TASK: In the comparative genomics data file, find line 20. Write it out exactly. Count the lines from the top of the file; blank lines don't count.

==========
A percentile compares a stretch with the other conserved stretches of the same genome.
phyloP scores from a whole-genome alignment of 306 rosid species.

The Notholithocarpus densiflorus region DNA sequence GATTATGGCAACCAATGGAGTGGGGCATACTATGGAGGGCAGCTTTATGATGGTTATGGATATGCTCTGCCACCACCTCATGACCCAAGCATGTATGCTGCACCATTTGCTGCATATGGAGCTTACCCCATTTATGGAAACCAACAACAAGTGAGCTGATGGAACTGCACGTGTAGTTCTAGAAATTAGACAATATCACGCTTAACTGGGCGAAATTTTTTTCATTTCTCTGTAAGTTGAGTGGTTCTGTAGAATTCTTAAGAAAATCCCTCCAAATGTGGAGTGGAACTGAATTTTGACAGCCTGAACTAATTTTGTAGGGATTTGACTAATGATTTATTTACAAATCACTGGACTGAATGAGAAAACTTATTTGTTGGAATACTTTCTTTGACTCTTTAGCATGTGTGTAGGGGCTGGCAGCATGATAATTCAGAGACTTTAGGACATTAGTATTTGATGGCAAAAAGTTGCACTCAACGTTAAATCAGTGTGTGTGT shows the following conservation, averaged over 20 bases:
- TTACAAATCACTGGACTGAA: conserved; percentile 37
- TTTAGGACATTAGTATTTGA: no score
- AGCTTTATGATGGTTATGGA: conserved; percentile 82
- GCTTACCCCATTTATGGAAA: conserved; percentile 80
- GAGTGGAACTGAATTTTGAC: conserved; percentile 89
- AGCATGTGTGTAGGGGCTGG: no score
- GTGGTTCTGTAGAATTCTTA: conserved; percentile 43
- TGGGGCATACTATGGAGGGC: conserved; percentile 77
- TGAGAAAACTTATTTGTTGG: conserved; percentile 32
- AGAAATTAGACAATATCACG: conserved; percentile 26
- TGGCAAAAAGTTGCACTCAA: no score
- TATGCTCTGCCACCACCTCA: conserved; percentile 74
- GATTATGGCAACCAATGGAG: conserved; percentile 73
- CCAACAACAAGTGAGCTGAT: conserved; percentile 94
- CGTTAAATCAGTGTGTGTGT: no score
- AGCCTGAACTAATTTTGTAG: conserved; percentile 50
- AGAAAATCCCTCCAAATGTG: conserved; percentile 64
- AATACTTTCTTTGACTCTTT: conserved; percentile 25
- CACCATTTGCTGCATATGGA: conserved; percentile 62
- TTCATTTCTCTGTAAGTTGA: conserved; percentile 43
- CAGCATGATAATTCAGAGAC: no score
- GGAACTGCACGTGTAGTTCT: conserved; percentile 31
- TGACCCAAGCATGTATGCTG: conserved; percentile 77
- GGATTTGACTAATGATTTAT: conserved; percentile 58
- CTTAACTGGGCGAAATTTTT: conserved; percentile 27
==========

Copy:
- AGAAAATCCCTCCAAATGTG: conserved; percentile 64